by Tom Wheeler, Executive Director
Large New Housing Project Proposed for McKay Forest
A large new residential housing development is being proposed for the outskirts of Eureka, cutting into the McKay Forest in Cutten. The project proposes 320 new residential units, in a mix of single- and multi-family developments, together with 22,000 square feet of commercial space incorporated into the development across 81 acres of now-forested lands. The project would require rezoning and subdivision, bringing the project before the Planning Commission.
EPIC, together with our allies at the Coalition for Responsible Transportation Priorities and Humboldt Baykeeper, have numerous concerns with the project. We support the development of appropriately-sited and well-conceived housing that supports a diversity of housing needs, particularly low-income, affordable by design, and accessible housing, however, this project needs work.
The development fails to adequately appreciate greenhouse gas emissions associated with construction and use of the residence, together with the loss of carbon sequestration potential. To compensate, the project would merely buy carbon credits. Not good enough. We can reduce carbon emissions by solarizing the project where feasible, and moving all home energy use to electric (and not running new natural gas lines to the project). We can reduce carbon emissions by diverting more car trips to foot, bike or bus through better incorporation of pedestrianization measures, including traffic calming, location of bus stops and provision of free bus passes, and dedicated bike lanes and connections to the Bay-to-Zoo trail. We can sequester more carbon (and reduce impacts from forest conversion) by requiring the incorporation of natural planting for all of the development.
If there are many concerning aspects of the project, there are also things to appreciate. The project proposes a diversity of housing types, including low-income and multifamily housing, in addition to standard-fare single family housing. The developer is also planning the incorporation of commercial space within the development, which will help to make the new development more walkable. The proposed project would be much better if it doubled down on these elements. Let’s build housing that integrates multiple income brackets together, that more closely incorporates neighborhood commercial space, that provides for affordable housing by design, that allows for a car-free lifestyle and promotes healthy behavior.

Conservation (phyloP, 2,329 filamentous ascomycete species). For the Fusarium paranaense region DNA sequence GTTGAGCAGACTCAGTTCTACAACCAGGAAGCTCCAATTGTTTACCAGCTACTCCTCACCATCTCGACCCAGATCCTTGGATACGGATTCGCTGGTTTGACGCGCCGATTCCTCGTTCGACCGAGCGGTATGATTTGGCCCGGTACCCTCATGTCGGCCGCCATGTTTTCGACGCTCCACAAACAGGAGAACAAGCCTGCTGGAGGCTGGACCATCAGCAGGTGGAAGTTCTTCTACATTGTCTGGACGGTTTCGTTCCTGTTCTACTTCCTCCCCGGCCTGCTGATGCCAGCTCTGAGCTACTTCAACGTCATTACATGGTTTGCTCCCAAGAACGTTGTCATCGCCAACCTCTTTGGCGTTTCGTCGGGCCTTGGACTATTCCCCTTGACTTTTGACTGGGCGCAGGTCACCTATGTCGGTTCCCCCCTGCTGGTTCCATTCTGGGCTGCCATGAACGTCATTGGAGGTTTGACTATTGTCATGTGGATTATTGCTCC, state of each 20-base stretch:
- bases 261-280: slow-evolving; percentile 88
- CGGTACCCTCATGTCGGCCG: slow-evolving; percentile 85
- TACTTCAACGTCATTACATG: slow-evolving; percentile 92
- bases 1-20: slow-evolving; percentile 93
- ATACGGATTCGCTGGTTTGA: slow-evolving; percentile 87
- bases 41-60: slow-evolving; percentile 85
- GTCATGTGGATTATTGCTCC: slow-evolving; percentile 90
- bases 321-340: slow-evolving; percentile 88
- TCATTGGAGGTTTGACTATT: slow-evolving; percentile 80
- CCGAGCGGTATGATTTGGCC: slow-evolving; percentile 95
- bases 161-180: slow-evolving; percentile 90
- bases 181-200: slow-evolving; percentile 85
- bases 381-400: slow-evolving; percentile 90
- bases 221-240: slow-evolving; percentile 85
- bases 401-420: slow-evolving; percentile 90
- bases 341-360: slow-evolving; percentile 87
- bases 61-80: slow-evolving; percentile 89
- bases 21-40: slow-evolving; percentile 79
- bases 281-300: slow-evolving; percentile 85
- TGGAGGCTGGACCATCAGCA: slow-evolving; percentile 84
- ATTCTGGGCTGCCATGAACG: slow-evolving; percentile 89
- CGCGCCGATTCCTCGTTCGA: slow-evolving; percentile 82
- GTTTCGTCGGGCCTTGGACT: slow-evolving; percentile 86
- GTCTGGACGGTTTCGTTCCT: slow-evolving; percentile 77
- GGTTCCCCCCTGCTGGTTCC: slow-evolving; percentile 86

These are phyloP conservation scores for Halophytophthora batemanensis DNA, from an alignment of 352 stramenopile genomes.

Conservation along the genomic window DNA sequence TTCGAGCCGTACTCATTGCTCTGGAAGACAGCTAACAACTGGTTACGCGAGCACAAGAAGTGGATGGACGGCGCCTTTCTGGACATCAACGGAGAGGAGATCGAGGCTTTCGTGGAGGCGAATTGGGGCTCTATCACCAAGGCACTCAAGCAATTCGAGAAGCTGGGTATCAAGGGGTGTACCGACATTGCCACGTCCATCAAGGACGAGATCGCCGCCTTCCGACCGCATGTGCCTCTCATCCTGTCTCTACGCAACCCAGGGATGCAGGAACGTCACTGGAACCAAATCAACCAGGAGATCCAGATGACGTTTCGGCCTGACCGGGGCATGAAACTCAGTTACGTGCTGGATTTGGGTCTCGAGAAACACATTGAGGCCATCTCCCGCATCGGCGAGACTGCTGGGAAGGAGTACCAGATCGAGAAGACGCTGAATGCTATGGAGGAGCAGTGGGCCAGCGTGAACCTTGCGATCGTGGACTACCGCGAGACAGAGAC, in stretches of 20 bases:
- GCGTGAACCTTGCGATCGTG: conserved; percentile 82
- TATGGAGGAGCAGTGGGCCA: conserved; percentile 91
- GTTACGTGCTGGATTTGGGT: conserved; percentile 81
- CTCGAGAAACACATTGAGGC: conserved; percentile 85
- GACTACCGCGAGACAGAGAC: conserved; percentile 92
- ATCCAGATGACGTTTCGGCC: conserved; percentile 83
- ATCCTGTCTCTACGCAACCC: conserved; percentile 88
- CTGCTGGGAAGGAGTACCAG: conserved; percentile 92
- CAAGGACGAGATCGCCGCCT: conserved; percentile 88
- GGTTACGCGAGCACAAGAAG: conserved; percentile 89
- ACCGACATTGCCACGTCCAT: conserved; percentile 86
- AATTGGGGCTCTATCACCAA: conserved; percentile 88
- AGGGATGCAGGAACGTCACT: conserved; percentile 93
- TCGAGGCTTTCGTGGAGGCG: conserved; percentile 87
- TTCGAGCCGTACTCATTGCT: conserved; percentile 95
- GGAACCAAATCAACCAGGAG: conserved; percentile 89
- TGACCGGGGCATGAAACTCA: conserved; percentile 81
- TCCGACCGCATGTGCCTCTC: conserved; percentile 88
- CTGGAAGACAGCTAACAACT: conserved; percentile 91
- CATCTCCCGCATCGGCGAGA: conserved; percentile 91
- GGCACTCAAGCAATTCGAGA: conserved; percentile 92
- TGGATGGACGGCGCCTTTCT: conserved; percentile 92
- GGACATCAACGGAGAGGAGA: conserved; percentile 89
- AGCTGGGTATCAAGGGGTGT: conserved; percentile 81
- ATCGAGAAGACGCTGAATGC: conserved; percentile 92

The development of housing in California is a statewide priority and our development decisions now will affect our communities and our environment far into the future. Let’s get it right.
EPIC Challenges Take Permit Issued to Green Diamond
In late May, EPIC submitted an opening brief in the case to overturn a permit that threatens California’s last remaining Humboldt martens. With fewer than 200 likely in the state, the marten is teetering on the edge of extinction. Necessary to the long-term survival of the species is to connect the largest population of martens, found on Six Rivers National Forest in Del Norte County, to prime habitat in the Redwood National and State Parks complex to the southwest. Standing in the way is Green Diamond, which owns the majority of this area.
Green Diamond’s clearcut-heavy management is antithetical to the needs of the Humboldt marten. Martens require mature forests and a thick layer of herbaceous undergrowth to slink through the forest undetected by predators. Clearcutting destroys this undergrowth and leaves martens exposed. Clearcutting also provides prime habitat for the marten’s number one predator, bobcats, whose populations explode because of the woodrats and rabbits that enjoy clearcuts. With so many bobcats present, Green Diamond’s lands become uninhabitable for martens and, where clearcuts are near occupied marten habitat, bobcats begin to tread further into these occupied areas. That’s why it is curious that the California Department of Fish and Wildlife gave the company a free pass to “take” martens through their management.
Through funny math and a promise to relocate martens, Green Diamond convinced higher ups at the Department to issue a permit. And as we’ve now discovered through Public Records Act requests and through litigation, the actual scientists who work closely with Green Diamond were aghast—one writing that “this [Safe Harbor Agreement] sounds absolutely Orwellian” and that the permit “will, as a whole, actually be harmful.” Political interference to benefit a powerful timber company and plodding through the objections of staff scientists is something that we’ve come to expect from the Trump administration, not California’s wildlife agency.